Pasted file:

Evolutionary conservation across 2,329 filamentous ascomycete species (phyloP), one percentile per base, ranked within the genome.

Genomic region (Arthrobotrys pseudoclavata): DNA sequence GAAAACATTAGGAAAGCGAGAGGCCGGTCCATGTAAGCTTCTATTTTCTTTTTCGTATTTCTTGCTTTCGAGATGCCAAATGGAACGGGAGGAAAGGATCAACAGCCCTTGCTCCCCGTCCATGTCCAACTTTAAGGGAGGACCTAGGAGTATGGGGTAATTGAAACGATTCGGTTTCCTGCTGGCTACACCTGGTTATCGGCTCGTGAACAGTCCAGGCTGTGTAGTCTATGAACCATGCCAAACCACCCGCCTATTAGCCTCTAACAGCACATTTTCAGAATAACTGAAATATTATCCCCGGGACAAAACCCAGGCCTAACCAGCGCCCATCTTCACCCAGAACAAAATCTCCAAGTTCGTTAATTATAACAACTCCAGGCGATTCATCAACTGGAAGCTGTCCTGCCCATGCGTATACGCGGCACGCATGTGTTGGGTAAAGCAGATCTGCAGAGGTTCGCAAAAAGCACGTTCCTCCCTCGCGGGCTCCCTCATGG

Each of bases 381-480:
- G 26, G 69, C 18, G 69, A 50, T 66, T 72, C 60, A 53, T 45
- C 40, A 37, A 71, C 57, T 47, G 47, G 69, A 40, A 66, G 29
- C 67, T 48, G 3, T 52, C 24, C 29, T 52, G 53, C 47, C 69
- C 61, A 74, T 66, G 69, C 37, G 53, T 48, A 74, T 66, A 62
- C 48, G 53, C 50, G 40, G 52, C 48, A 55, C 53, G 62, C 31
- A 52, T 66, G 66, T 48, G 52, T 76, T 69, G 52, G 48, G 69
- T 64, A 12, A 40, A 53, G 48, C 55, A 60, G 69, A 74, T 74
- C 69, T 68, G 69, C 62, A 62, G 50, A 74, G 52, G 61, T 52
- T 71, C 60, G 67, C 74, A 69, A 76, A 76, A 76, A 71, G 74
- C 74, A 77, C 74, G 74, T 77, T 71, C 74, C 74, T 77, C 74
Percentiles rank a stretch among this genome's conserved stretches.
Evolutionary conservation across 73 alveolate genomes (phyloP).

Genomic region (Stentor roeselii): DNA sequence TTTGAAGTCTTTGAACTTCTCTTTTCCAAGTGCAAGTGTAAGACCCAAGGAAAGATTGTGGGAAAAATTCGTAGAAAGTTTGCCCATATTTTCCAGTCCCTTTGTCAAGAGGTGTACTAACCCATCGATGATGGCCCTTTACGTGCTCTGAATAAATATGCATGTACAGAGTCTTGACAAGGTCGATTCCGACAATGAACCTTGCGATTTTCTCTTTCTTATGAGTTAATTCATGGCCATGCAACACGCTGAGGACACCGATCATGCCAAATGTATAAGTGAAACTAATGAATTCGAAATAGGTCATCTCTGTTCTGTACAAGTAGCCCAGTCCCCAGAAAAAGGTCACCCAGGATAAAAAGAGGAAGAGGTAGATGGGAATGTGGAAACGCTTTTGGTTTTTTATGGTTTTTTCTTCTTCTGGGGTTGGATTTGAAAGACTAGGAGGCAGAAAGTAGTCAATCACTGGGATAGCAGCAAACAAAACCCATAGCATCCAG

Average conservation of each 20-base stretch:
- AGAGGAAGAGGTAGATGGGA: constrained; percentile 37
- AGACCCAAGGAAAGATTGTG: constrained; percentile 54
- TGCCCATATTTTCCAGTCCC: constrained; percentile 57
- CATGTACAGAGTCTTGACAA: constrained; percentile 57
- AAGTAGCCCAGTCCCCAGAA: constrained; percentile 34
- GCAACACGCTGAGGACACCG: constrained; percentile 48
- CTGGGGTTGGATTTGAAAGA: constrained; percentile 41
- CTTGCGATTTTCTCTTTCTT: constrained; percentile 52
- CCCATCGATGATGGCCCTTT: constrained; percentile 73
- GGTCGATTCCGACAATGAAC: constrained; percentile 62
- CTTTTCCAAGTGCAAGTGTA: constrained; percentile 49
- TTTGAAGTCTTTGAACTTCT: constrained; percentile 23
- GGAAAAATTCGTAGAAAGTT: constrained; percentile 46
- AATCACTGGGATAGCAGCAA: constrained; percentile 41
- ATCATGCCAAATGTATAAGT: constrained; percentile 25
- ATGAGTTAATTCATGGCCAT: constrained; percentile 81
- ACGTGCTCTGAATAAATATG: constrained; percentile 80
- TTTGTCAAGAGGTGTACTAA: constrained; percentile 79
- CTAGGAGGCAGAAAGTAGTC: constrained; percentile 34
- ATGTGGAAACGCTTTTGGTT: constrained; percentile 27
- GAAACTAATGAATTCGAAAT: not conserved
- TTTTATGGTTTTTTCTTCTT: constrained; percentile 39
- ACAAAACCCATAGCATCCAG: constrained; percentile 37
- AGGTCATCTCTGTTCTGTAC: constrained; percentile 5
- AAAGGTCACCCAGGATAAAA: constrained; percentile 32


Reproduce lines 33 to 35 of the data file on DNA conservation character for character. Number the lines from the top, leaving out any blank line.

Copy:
- ATGAGTTAATTCATGGCCAT: constrained; percentile 81
- ACGTGCTCTGAATAAATATG: constrained; percentile 80
- TTTGTCAAGAGGTGTACTAA: constrained; percentile 79